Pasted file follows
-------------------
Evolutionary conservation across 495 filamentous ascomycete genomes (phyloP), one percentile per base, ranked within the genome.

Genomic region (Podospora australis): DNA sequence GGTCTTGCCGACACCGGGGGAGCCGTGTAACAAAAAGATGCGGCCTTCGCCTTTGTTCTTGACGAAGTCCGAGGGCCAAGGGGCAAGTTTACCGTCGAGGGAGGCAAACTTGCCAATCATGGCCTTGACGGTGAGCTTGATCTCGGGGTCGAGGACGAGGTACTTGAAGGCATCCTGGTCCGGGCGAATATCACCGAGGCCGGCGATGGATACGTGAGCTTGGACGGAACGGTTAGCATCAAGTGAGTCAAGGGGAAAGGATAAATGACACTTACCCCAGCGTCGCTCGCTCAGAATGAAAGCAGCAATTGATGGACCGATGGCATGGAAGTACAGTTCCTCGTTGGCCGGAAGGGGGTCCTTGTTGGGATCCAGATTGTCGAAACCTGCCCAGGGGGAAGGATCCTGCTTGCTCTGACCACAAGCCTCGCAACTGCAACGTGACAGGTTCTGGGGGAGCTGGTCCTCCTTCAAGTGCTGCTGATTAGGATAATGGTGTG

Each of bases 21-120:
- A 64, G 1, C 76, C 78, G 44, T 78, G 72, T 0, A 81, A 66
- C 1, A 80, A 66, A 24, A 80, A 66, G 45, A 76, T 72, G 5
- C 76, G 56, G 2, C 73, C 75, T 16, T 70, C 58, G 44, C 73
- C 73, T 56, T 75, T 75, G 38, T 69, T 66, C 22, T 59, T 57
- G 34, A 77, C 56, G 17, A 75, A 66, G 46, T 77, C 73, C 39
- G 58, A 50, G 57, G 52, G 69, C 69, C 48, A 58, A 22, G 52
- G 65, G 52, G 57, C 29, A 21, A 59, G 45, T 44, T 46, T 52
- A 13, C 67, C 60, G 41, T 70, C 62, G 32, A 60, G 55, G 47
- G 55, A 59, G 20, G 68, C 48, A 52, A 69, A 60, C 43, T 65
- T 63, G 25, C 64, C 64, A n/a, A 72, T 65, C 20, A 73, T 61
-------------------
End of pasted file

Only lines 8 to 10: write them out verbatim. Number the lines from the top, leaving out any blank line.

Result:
- G 34, A 77, C 56, G 17, A 75, A 66, G 46, T 77, C 73, C 39
- G 58, A 50, G 57, G 52, G 69, C 69, C 48, A 58, A 22, G 52
- G 65, G 52, G 57, C 29, A 21, A 59, G 45, T 44, T 46, T 52